Amazing Grace

I had an interesting experience with grace recently. The Sunday before Thanksgiving I went to services at my local Unitarian Universalist Fellowship (ERUUF). Reverend Deb Cayer gave a thoughtful sermon on the concept of grace. She talked about grace as a spiritual gift, a blessing from the divine. Although I love the idea of grace, what fascinated me most was her description of the origin of the hymn “Amazing Grace.” 

John Newton was a British man who spent time in the Royal Navy, and eventually captained slave ships in the mid 1770s. During a particularly violent storm he asked for God’s mercy to see him through the night. He survived the storm and (albeit sometime later) had a change of heart. He gave up the slave trade, found a new career as a preacher, and wrote what was to become one of the most popular hymns in existence, “Amazing Grace.” 

We sang “Amazing Grace” at the service that Sunday. As you probably know, it’s a song of redemption, of having faith (or perhaps finding it) through difficult times, and of the eternal nature of our existence. I went to coffee hour after service. Had some pleasant chitchat and went to my car, uplifted and enthused to get on with my day.

I turned the car on. A song began to play from my iPod. It was a song I didn’t know I had and the screen said “Unknown Artist,” but I recognized it right away. You have one guess. Yes. “Amazing Grace” began to play. I have 11, 711 songs in my music library. I could play music 24 hours a day for more than 35 days and never hear the same song twice. Amazing. Grace. Played.

What clearer sign could a person want that they are not alone in the universe? I did not know the topic of the lecture before I arrived at church. This song was not playing when I got out of my car to go to church. I was unaware that I even owned a version of “Amazing Grace,” and don’t recall ever hearing it before. I used my Shazam app (gotta love technology!) to determine that the version (which was awesome) was by the Blind Boys of Alabama.

Merriam-Webster defines grace as “unmerited divine assistance given humans for their regeneration or sanctification.”  In musing, journeying, praying and talking about this experience I was guided to share it. Grace may be a state of being, a blessing, to be bestowed by the divine; however, I believe we all embody divine energy (see title of my first book, Inner Divinity). I think we can pass along that energy, that light, be a conduit of sorts when needed. If there is the slightest possibility that by reading my experience you might feel the spark of joy, reassurance and compassion that I felt surrounding me that day, then I want to pass it along. The message had a very personal effect on me, but I don’t claim it as mine. It’s for you as well.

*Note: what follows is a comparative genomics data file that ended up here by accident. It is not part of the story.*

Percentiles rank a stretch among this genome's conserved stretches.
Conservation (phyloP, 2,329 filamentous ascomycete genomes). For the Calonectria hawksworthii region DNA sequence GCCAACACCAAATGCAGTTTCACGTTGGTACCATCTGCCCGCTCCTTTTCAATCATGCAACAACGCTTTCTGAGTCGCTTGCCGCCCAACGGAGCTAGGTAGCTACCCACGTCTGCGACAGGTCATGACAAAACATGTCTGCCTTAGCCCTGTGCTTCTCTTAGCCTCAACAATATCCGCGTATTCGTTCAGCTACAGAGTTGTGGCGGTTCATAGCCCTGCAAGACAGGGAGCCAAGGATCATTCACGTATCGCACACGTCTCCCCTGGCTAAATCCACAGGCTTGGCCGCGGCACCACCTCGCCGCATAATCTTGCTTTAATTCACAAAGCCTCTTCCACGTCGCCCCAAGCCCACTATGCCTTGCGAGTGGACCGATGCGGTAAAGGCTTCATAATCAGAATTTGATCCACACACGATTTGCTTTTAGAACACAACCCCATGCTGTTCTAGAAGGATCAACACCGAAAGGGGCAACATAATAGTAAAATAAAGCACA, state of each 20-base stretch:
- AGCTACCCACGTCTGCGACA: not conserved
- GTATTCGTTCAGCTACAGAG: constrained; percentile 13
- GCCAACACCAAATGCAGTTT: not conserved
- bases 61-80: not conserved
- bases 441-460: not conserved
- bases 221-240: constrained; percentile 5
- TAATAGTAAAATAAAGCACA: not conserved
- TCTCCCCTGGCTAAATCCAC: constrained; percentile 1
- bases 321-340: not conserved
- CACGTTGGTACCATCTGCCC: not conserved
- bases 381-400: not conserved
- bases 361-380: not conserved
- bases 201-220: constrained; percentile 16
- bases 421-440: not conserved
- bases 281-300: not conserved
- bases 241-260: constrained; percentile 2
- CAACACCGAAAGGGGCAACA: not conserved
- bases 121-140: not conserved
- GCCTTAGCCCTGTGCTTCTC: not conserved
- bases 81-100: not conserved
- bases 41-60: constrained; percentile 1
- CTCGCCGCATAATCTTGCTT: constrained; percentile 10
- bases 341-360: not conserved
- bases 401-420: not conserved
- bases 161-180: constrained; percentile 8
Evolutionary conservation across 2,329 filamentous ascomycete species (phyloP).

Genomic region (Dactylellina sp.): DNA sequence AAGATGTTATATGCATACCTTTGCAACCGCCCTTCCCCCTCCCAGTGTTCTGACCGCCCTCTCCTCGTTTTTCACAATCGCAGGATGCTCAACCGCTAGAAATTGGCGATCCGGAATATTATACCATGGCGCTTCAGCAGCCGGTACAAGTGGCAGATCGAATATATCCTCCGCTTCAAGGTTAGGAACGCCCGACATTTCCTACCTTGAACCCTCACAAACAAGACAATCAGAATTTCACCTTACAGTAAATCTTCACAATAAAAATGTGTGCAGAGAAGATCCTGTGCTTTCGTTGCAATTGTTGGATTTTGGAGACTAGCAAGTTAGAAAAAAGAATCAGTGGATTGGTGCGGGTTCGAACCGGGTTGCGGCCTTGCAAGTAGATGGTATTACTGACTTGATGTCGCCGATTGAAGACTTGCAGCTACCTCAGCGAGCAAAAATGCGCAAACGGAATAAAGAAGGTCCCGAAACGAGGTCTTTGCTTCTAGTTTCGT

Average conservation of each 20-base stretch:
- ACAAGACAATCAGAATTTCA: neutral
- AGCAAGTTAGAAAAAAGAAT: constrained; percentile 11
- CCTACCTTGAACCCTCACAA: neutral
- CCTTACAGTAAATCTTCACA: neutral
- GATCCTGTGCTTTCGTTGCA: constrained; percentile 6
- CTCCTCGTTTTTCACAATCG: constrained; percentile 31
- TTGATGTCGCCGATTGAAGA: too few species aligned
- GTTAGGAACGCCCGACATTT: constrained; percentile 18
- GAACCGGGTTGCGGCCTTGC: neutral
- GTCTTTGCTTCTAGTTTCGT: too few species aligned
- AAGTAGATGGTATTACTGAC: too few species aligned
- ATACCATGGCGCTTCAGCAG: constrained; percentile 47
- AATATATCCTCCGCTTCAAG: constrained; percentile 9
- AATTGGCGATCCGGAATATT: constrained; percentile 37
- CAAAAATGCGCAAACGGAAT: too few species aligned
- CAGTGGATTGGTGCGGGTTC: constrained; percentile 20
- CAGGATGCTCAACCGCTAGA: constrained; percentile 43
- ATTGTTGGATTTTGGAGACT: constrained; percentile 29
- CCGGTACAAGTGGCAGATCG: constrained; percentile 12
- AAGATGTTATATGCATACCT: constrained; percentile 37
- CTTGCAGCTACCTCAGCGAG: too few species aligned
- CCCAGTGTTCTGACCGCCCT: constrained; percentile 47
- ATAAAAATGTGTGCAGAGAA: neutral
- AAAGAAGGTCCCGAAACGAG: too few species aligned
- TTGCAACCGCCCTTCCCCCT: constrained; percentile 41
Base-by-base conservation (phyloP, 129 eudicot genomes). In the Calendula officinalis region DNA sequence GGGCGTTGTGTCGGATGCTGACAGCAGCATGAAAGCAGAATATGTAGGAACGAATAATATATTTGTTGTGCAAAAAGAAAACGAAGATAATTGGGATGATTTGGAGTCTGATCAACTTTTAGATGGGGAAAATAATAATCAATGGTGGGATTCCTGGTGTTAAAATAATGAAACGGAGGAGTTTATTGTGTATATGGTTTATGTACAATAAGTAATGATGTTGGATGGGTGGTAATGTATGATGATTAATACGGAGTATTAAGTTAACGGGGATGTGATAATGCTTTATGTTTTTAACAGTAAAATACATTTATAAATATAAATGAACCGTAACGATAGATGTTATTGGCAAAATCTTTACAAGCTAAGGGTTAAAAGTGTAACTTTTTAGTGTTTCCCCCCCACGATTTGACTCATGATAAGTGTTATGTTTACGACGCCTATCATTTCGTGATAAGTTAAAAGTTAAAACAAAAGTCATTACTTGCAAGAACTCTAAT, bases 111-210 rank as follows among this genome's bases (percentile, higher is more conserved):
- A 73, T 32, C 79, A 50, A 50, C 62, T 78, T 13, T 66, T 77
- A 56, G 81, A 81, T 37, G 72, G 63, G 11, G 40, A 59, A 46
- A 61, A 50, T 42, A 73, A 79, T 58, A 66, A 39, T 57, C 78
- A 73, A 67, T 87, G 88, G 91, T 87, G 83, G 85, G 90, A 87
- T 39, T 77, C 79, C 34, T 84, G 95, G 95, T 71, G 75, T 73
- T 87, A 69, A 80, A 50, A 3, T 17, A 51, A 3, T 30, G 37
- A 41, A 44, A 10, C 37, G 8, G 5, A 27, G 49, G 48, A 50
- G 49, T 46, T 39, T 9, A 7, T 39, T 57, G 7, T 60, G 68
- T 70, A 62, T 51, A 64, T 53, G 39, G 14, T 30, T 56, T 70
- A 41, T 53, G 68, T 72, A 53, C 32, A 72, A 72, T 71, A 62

I don’t know exactly what to make of how “Amazing Grace” was gifted that Sunday. It may be pointing to something vaster than our comprehension allows, but I think it’s a reminder of the unseen source that flows in, around, and amongst us always. I will leave you to interpret in your own way. But as a group, if we can feel graced, reassured of our sanctified place here, our connection to one another and the sacredness of this world, then perhaps as a collective we can come closer to understanding the fuller picture, mapping the divine landscape that we walk each day.

As always, wishing you a peaceful heart,

Contact me

1 thought on “Amazing Grace”

  1. Pingback: Amazing Grace and Gratitude | Intuitive Insights Blog • News, Classes, and Events • WholeSpirit

Leave a Comment

Your email address will not be published. Required fields are marked *

This site uses Akismet to reduce spam. Learn how your comment data is processed.

Scroll to Top

Enjoy Your Drum Track...

17 minute shamanic drumming with call back beat.

Uh Oh!

Thank you for trying to reach the WholeSpirit Center. Something appears to be amiss. You can try again or contact me via email (click here).

If at any time you want to be removed from our mailing list, use the Unsubscribe button at the bottom of each newsletter.